Jacob alive:

 ‘He had a dream in which he saw a stairway resting on the earth, with its top reaching to heaven, and the angels of God were ascending and descending on it.’ (Genesis 28:12). From that night on Jacob came alive to God. He made a vow. There was a miraculous change. Jacob believed the promises of God. God promises land, growth, security and much more. The gospel is full of promises, given by a God who cannot lie. Jacob changed, he came alive. The pearl of all promises, ‘For God so loved the world that He gave His one and only Son, that whoever believes in Him shall not perish but have eternal life.’ (John 3:16). He gives us an invitation, ‘Come unto me.’

Jacob need not run away any longer. We need to run to Jesus. ‘My sheep listen to my voice; I know them, and they follow me.’ (John 10:27).  Do you have that security? Will you believe His promises? ‘Then Jacob made a vow saying, “If God will be with me and will watch over me on this journey I am taking and will give me food to eat and clothes to wear, so that I return safely to my father’s household, then the LORD will be my God.”’ (Genesis 28:20-21).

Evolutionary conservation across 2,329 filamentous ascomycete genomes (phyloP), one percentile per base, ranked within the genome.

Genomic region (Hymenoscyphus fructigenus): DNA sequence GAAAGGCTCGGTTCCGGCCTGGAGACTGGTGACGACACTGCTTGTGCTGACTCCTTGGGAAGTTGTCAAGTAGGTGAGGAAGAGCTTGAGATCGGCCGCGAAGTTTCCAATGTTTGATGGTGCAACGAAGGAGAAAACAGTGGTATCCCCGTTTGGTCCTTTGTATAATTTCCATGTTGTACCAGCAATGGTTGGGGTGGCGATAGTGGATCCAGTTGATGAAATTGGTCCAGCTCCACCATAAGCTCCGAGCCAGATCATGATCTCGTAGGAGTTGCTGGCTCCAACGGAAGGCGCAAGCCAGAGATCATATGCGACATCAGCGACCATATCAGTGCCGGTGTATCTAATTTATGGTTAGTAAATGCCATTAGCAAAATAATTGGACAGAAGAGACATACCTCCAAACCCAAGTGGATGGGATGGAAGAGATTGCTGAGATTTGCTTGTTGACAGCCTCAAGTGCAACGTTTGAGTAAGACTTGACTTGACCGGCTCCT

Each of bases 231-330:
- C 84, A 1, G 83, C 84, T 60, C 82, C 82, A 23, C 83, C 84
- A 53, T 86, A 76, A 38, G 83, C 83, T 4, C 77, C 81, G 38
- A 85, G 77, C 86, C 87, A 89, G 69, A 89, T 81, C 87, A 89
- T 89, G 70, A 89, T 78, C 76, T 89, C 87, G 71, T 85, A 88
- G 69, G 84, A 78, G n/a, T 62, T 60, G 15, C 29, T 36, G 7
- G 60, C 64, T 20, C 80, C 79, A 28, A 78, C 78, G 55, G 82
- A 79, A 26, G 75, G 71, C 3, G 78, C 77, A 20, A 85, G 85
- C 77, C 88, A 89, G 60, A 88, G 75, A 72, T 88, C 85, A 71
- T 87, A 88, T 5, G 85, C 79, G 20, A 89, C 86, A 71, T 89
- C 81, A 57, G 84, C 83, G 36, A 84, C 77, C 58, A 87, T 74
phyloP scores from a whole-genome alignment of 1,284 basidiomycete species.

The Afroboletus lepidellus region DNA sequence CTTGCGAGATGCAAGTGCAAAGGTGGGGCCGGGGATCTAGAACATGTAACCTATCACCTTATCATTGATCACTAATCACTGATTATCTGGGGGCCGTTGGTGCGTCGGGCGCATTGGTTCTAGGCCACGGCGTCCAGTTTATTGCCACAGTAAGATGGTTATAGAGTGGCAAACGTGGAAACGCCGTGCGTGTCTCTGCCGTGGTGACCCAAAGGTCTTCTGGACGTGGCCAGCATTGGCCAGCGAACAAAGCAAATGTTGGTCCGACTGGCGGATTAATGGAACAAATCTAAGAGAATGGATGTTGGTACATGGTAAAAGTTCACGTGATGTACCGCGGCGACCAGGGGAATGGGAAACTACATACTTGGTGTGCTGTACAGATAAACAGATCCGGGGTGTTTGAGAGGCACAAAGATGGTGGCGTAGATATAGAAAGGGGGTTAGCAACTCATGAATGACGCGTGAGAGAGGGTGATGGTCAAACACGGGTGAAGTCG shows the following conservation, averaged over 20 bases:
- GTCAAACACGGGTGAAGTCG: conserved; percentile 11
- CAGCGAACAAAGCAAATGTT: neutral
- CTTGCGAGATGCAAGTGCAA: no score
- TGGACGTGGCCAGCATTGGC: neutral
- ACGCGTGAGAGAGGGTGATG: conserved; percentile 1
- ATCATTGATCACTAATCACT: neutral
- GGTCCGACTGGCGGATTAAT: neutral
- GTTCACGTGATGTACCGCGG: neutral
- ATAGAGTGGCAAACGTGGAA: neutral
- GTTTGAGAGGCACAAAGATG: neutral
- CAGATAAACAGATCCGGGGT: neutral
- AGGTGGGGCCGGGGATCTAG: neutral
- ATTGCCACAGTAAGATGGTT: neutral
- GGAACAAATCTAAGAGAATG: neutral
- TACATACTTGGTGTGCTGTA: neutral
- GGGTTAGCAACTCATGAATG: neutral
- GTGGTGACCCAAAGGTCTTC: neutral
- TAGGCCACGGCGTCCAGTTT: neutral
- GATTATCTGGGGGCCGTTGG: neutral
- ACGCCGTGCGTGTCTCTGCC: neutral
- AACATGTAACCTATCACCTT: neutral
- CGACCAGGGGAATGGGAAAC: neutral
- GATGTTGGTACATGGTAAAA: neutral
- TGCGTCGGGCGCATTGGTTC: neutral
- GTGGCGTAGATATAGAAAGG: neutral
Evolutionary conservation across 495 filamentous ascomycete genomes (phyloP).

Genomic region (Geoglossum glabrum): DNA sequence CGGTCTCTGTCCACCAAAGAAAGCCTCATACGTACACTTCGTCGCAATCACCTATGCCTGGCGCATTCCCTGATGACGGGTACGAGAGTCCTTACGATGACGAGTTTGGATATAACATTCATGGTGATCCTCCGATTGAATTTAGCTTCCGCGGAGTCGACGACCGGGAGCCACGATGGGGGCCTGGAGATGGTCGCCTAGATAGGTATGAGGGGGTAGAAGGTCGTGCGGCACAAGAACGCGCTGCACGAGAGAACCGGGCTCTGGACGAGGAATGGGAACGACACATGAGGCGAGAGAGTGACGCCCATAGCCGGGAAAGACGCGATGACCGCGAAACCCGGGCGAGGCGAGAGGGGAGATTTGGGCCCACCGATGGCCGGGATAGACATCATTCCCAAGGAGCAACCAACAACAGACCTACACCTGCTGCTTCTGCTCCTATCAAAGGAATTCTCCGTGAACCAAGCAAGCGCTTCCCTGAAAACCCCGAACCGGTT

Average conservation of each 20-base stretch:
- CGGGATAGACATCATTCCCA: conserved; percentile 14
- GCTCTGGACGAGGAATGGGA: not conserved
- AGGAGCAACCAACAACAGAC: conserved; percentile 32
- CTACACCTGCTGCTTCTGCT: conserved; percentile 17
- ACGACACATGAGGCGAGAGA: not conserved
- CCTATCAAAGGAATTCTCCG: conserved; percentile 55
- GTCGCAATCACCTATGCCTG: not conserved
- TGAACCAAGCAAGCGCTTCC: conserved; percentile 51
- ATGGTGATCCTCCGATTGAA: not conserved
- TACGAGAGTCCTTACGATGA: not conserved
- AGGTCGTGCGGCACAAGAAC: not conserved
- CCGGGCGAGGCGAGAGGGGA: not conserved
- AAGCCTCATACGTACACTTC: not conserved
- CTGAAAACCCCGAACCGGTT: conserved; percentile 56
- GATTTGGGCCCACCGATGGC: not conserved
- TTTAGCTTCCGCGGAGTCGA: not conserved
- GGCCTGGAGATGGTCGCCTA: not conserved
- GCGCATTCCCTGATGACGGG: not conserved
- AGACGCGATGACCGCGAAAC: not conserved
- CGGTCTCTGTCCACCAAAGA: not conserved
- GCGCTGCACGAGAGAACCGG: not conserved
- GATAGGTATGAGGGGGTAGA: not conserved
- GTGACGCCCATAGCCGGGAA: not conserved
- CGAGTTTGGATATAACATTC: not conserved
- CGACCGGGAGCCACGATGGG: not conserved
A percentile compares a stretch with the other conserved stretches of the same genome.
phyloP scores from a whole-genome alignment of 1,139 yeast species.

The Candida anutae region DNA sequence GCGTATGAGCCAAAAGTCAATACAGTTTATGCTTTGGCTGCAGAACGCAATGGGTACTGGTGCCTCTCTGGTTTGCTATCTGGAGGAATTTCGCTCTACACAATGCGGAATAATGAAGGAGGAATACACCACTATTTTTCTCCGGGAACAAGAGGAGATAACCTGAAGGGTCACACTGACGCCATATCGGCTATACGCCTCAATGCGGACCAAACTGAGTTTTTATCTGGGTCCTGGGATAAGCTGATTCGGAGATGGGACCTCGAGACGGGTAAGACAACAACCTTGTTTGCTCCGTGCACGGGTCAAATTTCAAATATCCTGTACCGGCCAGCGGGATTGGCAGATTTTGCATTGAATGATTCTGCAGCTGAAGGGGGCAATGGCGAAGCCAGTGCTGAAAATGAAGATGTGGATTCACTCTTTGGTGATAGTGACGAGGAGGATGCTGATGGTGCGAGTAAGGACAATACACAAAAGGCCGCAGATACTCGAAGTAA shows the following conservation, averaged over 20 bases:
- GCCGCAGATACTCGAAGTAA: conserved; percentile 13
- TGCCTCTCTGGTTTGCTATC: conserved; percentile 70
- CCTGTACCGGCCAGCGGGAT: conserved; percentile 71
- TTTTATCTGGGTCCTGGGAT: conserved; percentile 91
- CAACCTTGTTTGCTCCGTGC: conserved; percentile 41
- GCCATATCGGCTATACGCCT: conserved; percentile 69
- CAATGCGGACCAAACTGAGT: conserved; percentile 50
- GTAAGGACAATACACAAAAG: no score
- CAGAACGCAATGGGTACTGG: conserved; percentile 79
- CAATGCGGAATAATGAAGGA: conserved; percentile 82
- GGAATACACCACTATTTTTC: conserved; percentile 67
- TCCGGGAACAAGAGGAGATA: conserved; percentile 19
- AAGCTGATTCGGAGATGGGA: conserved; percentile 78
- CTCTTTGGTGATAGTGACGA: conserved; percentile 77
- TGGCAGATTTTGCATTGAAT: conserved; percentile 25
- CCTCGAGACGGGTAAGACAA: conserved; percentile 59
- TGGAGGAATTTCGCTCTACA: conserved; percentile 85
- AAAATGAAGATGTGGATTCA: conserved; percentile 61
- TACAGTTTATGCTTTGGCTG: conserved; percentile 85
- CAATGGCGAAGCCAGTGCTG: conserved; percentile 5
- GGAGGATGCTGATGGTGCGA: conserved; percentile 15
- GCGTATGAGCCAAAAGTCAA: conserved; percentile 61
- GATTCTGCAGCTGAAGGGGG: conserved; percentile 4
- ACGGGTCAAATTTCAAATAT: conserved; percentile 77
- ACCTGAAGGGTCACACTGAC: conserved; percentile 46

Is this Lord your God or are you looking to other gods? Will you accept Jesus as Jacob did, committing your life to Jesus? This is regeneration – being born again, treading the first rung on the ladder. ‘Whoever has the Son has life: whoever does not have the Son of God does not have life.’ (1 John 5:12). Do you have life this morning? Have you been sleeping this morning? Wake up! A life change has apprehensions but now, do you have the life of God in your soul?